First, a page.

Priceville prepares to begin construction of new recreation center
By Bayne Hughes
For the Enquirer
The facility will be a fraction of the size the Priceville City Council planned when it issued $9 million in bonds to pay for it more than three years ago, but construction of a recreation center is set to begin next month.
The $5.6 million, 26,000-square-foot recreation center will be on Marco Drive, just north of city hall, Mayor Sam Heflin said this week. Original plans for the center were for 66,000 square feet, which was whittled down to 52,000 square feet before the current plan was adopted.
The center, which is expected to take at least a year to build, will feature a gymnasium with one basketball court, indoor walking track and meeting rooms.
“I’m excited about it even though this is not what we originally wanted,” said Councilman Tommy Perry, who also served on the previous city council. “We’ve been waiting a long time for this new center.”
The city issued $9 million in bonds in the fall of 2017, which generated $8.275 million in principle. Perry said the city has to show in March that the work has begun, in order to satisfy the bond requirements.
The previous mayor and city council originally hoped to use the money toward building a rec center with four basketball courts, batting cages, a walking track and several meeting rooms; however, councilmembers found that a facility of that size would cost more than their budget.
Councilmembers at the time said an architect told them the larger facility would cost $98 per square foot, or $6.5 million. Estimates on the price gradually increased.
The town became embroiled in a controversy over what to do with the money. Youth league leaders pushed the recreation center, while other residents wanted the city to instead build a fire station and finish Marco Road.
Marco Road runs parallel to busy Bethel Road, and councilmembers hoped extending it to East Upper River Road would relieve congestion and improve development prospects for the town.
Heflin, who became mayor in November, said the previous administration found the money from another source to build a fire station, and it’s about 75 percent complete.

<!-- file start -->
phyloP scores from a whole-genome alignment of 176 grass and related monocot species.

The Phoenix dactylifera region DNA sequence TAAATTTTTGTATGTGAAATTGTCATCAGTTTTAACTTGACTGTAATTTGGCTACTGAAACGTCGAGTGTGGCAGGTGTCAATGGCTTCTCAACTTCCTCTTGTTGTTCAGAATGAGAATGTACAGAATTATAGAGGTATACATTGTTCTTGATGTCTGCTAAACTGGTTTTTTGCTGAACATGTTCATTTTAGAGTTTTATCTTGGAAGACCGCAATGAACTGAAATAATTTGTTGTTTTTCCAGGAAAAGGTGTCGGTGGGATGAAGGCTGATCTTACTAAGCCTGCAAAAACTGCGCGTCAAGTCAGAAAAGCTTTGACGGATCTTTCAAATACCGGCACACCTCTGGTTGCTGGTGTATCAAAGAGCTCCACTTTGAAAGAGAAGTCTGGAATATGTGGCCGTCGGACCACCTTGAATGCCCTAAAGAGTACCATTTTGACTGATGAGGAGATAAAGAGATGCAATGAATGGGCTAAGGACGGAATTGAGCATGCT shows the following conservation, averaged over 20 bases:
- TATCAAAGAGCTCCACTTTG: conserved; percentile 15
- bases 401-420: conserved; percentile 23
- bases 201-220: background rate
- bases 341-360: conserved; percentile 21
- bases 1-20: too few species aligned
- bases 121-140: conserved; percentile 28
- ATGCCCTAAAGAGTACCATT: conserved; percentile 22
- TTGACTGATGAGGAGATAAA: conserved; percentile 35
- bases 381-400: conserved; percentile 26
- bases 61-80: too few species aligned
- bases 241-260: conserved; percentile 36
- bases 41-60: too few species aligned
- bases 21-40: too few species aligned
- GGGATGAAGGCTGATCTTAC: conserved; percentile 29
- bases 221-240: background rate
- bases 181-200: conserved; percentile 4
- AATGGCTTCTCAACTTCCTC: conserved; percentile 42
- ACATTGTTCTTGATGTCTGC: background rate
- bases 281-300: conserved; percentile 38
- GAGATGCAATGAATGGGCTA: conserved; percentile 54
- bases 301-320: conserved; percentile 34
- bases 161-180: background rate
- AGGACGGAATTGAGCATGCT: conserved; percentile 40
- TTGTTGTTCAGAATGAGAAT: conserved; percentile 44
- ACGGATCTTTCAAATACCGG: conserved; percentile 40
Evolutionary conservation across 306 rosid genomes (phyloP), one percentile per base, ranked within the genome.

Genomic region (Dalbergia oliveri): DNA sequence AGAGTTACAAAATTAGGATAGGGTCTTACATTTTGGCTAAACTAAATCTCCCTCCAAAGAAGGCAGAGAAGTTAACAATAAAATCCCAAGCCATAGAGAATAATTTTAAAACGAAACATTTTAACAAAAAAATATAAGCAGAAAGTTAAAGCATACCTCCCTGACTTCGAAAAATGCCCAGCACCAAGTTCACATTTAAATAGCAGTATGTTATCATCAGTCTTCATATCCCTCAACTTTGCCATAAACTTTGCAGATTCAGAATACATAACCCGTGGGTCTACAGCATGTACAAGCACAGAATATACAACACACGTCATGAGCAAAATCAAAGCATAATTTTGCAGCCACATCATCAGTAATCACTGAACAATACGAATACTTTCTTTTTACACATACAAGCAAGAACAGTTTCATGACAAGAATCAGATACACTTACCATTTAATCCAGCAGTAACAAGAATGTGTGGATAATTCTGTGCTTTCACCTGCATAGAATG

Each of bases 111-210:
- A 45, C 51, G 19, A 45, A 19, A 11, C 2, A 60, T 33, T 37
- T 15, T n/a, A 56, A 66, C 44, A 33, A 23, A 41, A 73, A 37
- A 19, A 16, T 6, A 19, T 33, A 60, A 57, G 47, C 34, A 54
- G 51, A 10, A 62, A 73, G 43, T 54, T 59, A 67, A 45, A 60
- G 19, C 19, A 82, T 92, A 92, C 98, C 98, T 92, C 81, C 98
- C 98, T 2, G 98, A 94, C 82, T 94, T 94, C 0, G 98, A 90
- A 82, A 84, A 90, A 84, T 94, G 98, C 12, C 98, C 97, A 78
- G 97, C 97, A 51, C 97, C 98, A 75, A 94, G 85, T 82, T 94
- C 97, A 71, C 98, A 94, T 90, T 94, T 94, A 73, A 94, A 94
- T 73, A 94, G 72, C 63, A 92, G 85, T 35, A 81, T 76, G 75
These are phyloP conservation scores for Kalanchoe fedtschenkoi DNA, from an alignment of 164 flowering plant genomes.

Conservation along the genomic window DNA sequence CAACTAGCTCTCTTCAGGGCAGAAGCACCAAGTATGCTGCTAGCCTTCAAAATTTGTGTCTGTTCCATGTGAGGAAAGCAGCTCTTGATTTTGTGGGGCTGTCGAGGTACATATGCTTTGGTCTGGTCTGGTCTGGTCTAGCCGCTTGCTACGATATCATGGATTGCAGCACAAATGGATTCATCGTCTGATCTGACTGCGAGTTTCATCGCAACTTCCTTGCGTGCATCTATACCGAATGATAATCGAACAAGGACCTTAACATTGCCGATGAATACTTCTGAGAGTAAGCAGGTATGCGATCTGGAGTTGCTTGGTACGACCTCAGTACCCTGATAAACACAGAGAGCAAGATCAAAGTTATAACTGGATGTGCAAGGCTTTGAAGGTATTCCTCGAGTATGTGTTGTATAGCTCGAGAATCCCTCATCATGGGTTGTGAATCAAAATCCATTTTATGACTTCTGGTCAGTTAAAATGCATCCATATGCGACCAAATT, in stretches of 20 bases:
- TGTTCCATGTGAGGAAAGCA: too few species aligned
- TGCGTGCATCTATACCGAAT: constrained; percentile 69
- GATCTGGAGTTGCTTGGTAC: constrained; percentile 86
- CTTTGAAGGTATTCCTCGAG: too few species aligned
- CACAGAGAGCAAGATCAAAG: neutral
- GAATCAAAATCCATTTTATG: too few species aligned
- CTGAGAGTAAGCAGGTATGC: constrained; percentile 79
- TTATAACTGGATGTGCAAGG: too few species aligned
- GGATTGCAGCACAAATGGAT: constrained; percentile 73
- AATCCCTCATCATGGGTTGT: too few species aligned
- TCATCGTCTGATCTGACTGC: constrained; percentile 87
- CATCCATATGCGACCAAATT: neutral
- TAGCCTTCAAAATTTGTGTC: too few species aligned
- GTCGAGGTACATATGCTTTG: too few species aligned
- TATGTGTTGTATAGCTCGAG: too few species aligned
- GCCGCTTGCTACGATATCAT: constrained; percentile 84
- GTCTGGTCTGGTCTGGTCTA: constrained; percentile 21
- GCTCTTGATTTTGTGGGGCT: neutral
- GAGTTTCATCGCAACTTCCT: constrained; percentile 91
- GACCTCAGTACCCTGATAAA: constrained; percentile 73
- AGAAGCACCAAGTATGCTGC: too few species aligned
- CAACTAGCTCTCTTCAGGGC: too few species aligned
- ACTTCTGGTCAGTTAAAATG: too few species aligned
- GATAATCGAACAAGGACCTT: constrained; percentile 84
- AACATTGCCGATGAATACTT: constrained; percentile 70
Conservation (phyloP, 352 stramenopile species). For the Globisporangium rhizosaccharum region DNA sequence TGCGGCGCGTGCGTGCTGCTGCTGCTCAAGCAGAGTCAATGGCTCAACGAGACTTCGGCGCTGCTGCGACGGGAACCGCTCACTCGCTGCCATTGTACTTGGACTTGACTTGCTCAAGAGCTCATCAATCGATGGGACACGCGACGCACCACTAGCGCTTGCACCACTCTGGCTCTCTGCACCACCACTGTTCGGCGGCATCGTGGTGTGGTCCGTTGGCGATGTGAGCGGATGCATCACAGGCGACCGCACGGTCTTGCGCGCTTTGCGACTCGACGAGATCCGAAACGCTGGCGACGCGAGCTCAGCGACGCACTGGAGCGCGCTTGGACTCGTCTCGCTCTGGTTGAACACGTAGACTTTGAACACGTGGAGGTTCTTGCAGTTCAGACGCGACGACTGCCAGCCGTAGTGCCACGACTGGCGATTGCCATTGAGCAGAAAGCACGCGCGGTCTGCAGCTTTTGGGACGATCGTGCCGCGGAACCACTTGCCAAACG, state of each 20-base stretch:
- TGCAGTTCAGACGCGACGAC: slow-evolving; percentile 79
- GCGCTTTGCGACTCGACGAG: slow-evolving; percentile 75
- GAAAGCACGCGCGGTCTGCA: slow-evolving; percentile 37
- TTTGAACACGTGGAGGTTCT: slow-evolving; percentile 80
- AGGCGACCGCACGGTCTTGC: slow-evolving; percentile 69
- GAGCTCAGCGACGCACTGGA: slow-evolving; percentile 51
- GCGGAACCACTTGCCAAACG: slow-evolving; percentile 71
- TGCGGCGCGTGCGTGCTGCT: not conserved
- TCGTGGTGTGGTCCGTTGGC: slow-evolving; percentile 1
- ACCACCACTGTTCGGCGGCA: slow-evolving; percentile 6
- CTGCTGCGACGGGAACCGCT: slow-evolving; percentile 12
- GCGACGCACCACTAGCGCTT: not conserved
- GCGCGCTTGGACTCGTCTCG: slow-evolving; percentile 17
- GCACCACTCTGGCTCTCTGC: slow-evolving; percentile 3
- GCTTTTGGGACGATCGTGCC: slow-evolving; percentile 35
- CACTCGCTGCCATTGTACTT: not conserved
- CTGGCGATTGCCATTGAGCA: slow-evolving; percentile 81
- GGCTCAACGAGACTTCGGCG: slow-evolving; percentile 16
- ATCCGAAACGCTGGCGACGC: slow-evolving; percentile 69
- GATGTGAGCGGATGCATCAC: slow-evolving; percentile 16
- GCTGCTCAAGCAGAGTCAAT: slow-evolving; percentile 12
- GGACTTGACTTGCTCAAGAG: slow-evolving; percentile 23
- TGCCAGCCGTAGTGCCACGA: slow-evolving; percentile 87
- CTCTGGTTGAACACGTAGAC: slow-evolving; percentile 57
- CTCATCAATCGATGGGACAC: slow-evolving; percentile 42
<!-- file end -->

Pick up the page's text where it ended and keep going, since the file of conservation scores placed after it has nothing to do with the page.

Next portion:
Heflin said the only thing that has changed under the new administration is the exterior look of the new center.
The remaining money from the bond will be used for furniture and other items for the center and initial operating expenses.
Councilman Ashley England said the council and mayor worked with the architect to position the building so the city will be able to expand it in the future.
“We’ve had the money for years, so we need to get something going,” England said. “It’s not as big as we hoped, but I think we’re using the money to create a nice center.”
The council recently awarded the construction contract to Decatur-based Building Construction Associates.
Priceville’s youth basketball teams have been playing home games in the school gymnasiums, but scheduling is always an issue because the schools have to use them too, Heflin said.
The mayor said the youth leagues, which also include volleyball, will continue playing in the Morgan County youth league. They will still need the school gymnasiums for some games, he added.
England said the new center will include multi-purpose rooms the community will use for meetings, birthdays and senior adult card games and puzzles.
England said the plan for center operation is still under discussion. Among the options are hiring a parks and recreation director, letting one of the councilmen run it or letting an existing city employee handle the booking.